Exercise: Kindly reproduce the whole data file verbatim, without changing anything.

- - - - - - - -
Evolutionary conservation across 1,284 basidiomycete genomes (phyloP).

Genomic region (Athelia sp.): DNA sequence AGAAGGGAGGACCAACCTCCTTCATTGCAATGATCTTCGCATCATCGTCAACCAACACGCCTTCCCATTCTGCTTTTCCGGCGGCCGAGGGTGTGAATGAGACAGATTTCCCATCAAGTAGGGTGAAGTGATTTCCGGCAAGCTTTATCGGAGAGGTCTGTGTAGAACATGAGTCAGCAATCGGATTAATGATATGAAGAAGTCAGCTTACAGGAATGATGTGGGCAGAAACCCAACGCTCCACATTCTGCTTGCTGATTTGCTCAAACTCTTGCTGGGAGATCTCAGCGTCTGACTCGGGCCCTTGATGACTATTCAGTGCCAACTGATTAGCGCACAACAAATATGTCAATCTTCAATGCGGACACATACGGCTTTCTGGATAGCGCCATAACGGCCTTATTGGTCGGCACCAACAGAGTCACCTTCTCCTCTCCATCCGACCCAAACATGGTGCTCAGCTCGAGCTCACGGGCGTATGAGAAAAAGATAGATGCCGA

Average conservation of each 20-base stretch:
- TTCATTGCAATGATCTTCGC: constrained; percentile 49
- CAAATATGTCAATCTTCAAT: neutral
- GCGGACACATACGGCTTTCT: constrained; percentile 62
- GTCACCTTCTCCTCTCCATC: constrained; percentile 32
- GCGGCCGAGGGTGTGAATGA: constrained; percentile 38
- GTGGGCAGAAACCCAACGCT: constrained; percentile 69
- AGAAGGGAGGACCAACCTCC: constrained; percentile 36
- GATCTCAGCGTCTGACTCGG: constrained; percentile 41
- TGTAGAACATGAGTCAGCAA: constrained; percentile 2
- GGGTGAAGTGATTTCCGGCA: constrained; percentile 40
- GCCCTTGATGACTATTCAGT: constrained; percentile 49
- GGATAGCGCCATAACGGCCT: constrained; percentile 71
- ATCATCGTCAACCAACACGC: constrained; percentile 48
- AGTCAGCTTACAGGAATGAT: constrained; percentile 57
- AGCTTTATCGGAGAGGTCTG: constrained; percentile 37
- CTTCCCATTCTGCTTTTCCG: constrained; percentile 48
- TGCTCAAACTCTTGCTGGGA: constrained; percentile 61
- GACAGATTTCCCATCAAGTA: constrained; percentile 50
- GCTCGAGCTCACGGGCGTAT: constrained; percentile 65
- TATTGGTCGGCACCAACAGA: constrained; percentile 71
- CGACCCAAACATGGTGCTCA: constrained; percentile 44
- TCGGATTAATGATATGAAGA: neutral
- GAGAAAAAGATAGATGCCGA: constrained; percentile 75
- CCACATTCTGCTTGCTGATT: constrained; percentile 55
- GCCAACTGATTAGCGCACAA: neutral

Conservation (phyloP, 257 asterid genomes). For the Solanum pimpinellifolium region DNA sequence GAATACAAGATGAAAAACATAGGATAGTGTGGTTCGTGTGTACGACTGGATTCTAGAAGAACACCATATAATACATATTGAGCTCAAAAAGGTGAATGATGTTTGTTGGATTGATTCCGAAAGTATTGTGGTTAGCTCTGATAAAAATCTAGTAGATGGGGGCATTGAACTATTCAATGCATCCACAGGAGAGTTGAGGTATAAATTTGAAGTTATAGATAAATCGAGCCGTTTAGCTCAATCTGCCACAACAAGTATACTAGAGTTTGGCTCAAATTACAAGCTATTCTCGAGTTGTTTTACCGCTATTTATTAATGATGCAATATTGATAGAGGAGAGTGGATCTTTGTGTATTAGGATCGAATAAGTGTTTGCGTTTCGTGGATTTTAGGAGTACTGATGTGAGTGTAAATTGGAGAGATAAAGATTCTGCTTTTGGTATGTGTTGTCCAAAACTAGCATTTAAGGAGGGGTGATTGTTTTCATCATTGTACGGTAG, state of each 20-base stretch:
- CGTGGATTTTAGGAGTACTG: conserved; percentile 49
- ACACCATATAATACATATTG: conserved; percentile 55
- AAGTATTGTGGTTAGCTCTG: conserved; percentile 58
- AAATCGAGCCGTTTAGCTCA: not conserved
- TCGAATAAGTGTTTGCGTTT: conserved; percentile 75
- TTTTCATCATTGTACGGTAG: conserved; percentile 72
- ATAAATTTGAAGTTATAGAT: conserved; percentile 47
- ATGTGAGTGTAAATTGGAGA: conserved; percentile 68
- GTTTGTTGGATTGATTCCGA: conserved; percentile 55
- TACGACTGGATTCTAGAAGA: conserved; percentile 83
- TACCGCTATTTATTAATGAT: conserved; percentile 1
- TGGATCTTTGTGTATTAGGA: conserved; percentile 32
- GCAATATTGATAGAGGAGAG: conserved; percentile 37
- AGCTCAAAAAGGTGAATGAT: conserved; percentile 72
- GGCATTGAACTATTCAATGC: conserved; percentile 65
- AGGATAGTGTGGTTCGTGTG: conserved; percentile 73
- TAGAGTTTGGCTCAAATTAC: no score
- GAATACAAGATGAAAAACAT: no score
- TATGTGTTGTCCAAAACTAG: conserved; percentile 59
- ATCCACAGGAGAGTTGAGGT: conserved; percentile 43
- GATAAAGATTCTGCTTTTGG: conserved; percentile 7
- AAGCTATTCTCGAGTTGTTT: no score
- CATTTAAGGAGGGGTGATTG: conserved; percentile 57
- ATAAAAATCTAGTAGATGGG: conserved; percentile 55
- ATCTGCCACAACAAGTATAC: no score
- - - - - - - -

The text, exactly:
Evolutionary conservation across 1,284 basidiomycete genomes (phyloP).

Genomic region (Athelia sp.): DNA sequence AGAAGGGAGGACCAACCTCCTTCATTGCAATGATCTTCGCATCATCGTCAACCAACACGCCTTCCCATTCTGCTTTTCCGGCGGCCGAGGGTGTGAATGAGACAGATTTCCCATCAAGTAGGGTGAAGTGATTTCCGGCAAGCTTTATCGGAGAGGTCTGTGTAGAACATGAGTCAGCAATCGGATTAATGATATGAAGAAGTCAGCTTACAGGAATGATGTGGGCAGAAACCCAACGCTCCACATTCTGCTTGCTGATTTGCTCAAACTCTTGCTGGGAGATCTCAGCGTCTGACTCGGGCCCTTGATGACTATTCAGTGCCAACTGATTAGCGCACAACAAATATGTCAATCTTCAATGCGGACACATACGGCTTTCTGGATAGCGCCATAACGGCCTTATTGGTCGGCACCAACAGAGTCACCTTCTCCTCTCCATCCGACCCAAACATGGTGCTCAGCTCGAGCTCACGGGCGTATGAGAAAAAGATAGATGCCGA

Average conservation of each 20-base stretch:
- TTCATTGCAATGATCTTCGC: constrained; percentile 49
- CAAATATGTCAATCTTCAAT: neutral
- GCGGACACATACGGCTTTCT: constrained; percentile 62
- GTCACCTTCTCCTCTCCATC: constrained; percentile 32
- GCGGCCGAGGGTGTGAATGA: constrained; percentile 38
- GTGGGCAGAAACCCAACGCT: constrained; percentile 69
- AGAAGGGAGGACCAACCTCC: constrained; percentile 36
- GATCTCAGCGTCTGACTCGG: constrained; percentile 41
- TGTAGAACATGAGTCAGCAA: constrained; percentile 2
- GGGTGAAGTGATTTCCGGCA: constrained; percentile 40
- GCCCTTGATGACTATTCAGT: constrained; percentile 49
- GGATAGCGCCATAACGGCCT: constrained; percentile 71
- ATCATCGTCAACCAACACGC: constrained; percentile 48
- AGTCAGCTTACAGGAATGAT: constrained; percentile 57
- AGCTTTATCGGAGAGGTCTG: constrained; percentile 37
- CTTCCCATTCTGCTTTTCCG: constrained; percentile 48
- TGCTCAAACTCTTGCTGGGA: constrained; percentile 61
- GACAGATTTCCCATCAAGTA: constrained; percentile 50
- GCTCGAGCTCACGGGCGTAT: constrained; percentile 65
- TATTGGTCGGCACCAACAGA: constrained; percentile 71
- CGACCCAAACATGGTGCTCA: constrained; percentile 44
- TCGGATTAATGATATGAAGA: neutral
- GAGAAAAAGATAGATGCCGA: constrained; percentile 75
- CCACATTCTGCTTGCTGATT: constrained; percentile 55
- GCCAACTGATTAGCGCACAA: neutral

Conservation (phyloP, 257 asterid genomes). For the Solanum pimpinellifolium region DNA sequence GAATACAAGATGAAAAACATAGGATAGTGTGGTTCGTGTGTACGACTGGATTCTAGAAGAACACCATATAATACATATTGAGCTCAAAAAGGTGAATGATGTTTGTTGGATTGATTCCGAAAGTATTGTGGTTAGCTCTGATAAAAATCTAGTAGATGGGGGCATTGAACTATTCAATGCATCCACAGGAGAGTTGAGGTATAAATTTGAAGTTATAGATAAATCGAGCCGTTTAGCTCAATCTGCCACAACAAGTATACTAGAGTTTGGCTCAAATTACAAGCTATTCTCGAGTTGTTTTACCGCTATTTATTAATGATGCAATATTGATAGAGGAGAGTGGATCTTTGTGTATTAGGATCGAATAAGTGTTTGCGTTTCGTGGATTTTAGGAGTACTGATGTGAGTGTAAATTGGAGAGATAAAGATTCTGCTTTTGGTATGTGTTGTCCAAAACTAGCATTTAAGGAGGGGTGATTGTTTTCATCATTGTACGGTAG, state of each 20-base stretch:
- CGTGGATTTTAGGAGTACTG: conserved; percentile 49
- ACACCATATAATACATATTG: conserved; percentile 55
- AAGTATTGTGGTTAGCTCTG: conserved; percentile 58
- AAATCGAGCCGTTTAGCTCA: not conserved
- TCGAATAAGTGTTTGCGTTT: conserved; percentile 75
- TTTTCATCATTGTACGGTAG: conserved; percentile 72
- ATAAATTTGAAGTTATAGAT: conserved; percentile 47
- ATGTGAGTGTAAATTGGAGA: conserved; percentile 68
- GTTTGTTGGATTGATTCCGA: conserved; percentile 55
- TACGACTGGATTCTAGAAGA: conserved; percentile 83
- TACCGCTATTTATTAATGAT: conserved; percentile 1
- TGGATCTTTGTGTATTAGGA: conserved; percentile 32
- GCAATATTGATAGAGGAGAG: conserved; percentile 37
- AGCTCAAAAAGGTGAATGAT: conserved; percentile 72
- GGCATTGAACTATTCAATGC: conserved; percentile 65
- AGGATAGTGTGGTTCGTGTG: conserved; percentile 73
- TAGAGTTTGGCTCAAATTAC: no score
- GAATACAAGATGAAAAACAT: no score
- TATGTGTTGTCCAAAACTAG: conserved; percentile 59
- ATCCACAGGAGAGTTGAGGT: conserved; percentile 43
- GATAAAGATTCTGCTTTTGG: conserved; percentile 7
- AAGCTATTCTCGAGTTGTTT: no score
- CATTTAAGGAGGGGTGATTG: conserved; percentile 57
- ATAAAAATCTAGTAGATGGG: conserved; percentile 55
- ATCTGCCACAACAAGTATAC: no score